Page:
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Novartis and Glaxo: Deal Making Duo
06/22/2015 8:00 am EST
Deal making in the healthcare sector is drawing a lot of attention, with more than $240 billion worth of mergers and acquisitions announced so far this year, observes Benjamin Shepherd, editor of Income Without Borders.
Glaxo gets Novartis's vaccine business and an interest in a new joint consumer business, while Novartis gets Glaxo's cancer franchise.
As a result, Novartis will be a leader in the oncology field with 22 cancer medicines and the option to pick up cancer drugs under development at Glaxo.
Glaxo will also become a leader in vaccines, which are steady growers in terms of sales, and pick up an extra $6 billion which it plans to give back to stockholders by way of share buybacks.
This wheeling and dealing is good news for investors, particularly if you're focused on income. For instance, Novartis currently pays out about 66% of its earnings in the form of dividends for a current yield of 2.7%.
Assuming both sales and margins remain fairly constant, Novartis could add about $340 million in earnings with the pickup of those cancer drugs, which would leave about $200 million to possibly be added to the dividend.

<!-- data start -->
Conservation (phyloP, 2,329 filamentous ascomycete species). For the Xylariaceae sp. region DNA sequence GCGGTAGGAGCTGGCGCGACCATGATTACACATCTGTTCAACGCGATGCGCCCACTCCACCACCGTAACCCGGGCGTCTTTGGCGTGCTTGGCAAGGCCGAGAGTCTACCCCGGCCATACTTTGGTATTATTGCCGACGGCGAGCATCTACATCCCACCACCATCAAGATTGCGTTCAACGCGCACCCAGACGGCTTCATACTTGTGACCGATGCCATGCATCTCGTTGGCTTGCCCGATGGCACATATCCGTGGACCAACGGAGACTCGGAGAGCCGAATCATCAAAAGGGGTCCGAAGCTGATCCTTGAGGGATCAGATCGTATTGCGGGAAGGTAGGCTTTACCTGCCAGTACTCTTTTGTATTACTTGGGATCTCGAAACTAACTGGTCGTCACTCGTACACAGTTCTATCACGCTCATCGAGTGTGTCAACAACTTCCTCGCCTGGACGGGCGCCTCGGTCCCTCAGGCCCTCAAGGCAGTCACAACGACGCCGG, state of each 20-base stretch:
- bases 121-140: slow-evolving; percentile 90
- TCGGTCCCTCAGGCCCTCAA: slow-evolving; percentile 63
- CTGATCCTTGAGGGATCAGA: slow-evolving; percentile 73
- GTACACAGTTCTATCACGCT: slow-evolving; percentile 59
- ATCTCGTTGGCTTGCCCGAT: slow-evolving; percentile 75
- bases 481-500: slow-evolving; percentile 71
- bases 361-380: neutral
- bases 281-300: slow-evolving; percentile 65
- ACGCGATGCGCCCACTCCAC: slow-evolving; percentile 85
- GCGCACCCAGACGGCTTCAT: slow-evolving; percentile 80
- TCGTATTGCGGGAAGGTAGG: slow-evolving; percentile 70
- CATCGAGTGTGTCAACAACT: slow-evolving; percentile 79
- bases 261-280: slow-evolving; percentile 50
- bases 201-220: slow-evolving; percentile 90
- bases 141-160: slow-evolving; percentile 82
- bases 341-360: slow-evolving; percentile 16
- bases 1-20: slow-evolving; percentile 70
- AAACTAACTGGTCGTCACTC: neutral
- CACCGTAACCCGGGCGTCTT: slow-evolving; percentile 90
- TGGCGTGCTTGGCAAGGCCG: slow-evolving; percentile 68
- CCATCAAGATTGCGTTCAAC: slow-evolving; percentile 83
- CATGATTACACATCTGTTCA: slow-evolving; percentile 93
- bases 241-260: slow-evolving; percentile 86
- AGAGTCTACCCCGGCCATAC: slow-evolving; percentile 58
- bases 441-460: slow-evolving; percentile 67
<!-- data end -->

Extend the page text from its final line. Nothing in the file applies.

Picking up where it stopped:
Even more cash could be freed up for payouts if Novartis is able to squeeze greater efficiencies out of those operations.
And Glaxo shareholders aren't going to be left out in the cold either, getting an almost immediate bump thanks to share buybacks with plenty of room for dividend growth from the growing vaccine business.
We own both Novartis and GlaxoSmithKline, so we're getting the best deal out of the asset swap since we're really not losing or gaining anything in the process.
Over the long haul though, we'll catch a tailwind from the fact that they'll both be more tightly focused companies, which are uniquely positioned in fairly high growth markets.
Glaxo will now be the number one player in vaccines and vaccine sales at Novartis grew by 8% last year, largely thanks to its launch of the only meningitis B vaccine currently available.
Governments around the world, particularly in emerging markets, are already placing orders so that they can launch inoculation programs in the coming years.
Sales of Glaxo's cancer drugs jumped by a third last year and Novartis recently launched two new cancer drugs of its own, both of which are expected to become go-to treatments.
Sales of the cancer drugs it picked up in the swap could actually grow even faster in the coming years, since Novartis already has a major presence in the oncology field with a large global sales force to back it up.
Needless to say, we're pleased with the deal and continue to rate GlaxoSmithKline a buy up $54 and Novartis a buy on any dips under $100.
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